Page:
Superstitions of the Future for West Africa
Throughout Africa, especially in the West African region, the majority of residents believe wholeheartedly in witchcraft. Witches are seen as entities that roam the area, having an amazing effect on farming, poverty, disease, accidents, business failures, famine, earthquakes and other events in life. Sorcery is the answer to anything unexplainable, such as an accident or destruction that falls out of the ordinary realm of explainable truths. Positive and negative witchcraft exists among the people of West Africa, having complete control over their lives.
Suspected sorcerers live among the nocturnal animal kingdom, especially birds. Owls are associated with witches and the craft, in places such as Gambia or Senegal. The operations of witches are mainly seen at night, organizing meetings over the seas, oceans and forests where they feast on humans for their blood and flesh. The sorcerers meet to plan evil doings and design plans to do harm on humans, especially those that exist in their own family. Due to this, many accusations fly in family units. The blame is placed on fathers, mothers and husbands, wives and even children when misfortune might land on the doorstep of a family member.
Ongoing killings of family members, especially women and children, exist in the region still today, with the belief that the ones killed are witches. Based on a dream of being strangled by a neighbor, a woman in Samata created a mob of people to attack the Ghana woman who was in her dream. She trusted the dream was an omen that the woman was a witch and she was being plotted against. Several other cases have the same basic plot behind them — the person must be a witch and therefore had to be dealt with. All of these killings are not something of historical times, but of current years such as 2004 when a Nigerian killing of 27 men and women took place due to the belief they were witches and warlocks. They were forced to drink a mixture that was expected to detect witches. All of them died, leaving the superstition that witches do die of the mixed drink.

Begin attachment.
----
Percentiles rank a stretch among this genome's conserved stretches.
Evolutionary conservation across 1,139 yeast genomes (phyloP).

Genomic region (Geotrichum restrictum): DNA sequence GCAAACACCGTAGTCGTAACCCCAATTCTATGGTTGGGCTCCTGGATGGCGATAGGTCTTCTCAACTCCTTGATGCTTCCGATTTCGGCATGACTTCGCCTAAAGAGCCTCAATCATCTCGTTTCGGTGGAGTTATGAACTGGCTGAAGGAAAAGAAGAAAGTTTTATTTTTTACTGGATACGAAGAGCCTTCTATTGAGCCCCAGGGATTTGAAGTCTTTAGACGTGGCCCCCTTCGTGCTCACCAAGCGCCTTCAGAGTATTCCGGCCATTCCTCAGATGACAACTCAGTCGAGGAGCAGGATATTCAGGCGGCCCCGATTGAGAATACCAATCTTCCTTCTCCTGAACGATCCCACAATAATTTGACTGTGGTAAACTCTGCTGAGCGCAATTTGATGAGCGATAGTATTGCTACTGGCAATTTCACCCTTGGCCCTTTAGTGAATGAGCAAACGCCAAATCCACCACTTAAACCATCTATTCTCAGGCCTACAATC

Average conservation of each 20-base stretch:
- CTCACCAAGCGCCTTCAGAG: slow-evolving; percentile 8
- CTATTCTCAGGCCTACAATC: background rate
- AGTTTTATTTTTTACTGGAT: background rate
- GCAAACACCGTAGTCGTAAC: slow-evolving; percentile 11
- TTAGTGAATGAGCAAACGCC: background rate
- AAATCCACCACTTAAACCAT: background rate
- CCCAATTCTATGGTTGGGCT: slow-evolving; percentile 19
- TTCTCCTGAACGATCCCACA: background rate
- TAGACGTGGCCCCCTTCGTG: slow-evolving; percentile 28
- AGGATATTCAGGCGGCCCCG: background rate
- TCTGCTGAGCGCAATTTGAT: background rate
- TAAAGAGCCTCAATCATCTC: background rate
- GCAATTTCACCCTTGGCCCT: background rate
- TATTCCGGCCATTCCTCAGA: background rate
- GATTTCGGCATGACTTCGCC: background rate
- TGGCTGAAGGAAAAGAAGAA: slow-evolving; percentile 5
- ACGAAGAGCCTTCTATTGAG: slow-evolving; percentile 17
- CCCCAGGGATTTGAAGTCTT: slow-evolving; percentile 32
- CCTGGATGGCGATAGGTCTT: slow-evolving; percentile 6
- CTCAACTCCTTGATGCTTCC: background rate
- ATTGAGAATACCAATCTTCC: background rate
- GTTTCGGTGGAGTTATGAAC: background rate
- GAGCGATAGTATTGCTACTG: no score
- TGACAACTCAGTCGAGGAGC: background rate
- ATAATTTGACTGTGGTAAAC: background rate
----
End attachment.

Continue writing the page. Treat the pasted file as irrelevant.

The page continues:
The superstitious beliefs of the area solely exist due to the fear that is behind the unknown. If something happens to a family member, is it because of the evil spirits, witches and Voodoo or is it because the person might have caught a regular illness that went untreated simply because it was believed that the illness was the cause of a fear based belief it was deserved? It continues on and on through the years. The story of the person that dies of the disease or illness is merely a matter of uneducated fear, however will probably be told to generations to come, increasing the fear and the abundance of West African superstitions of the future people.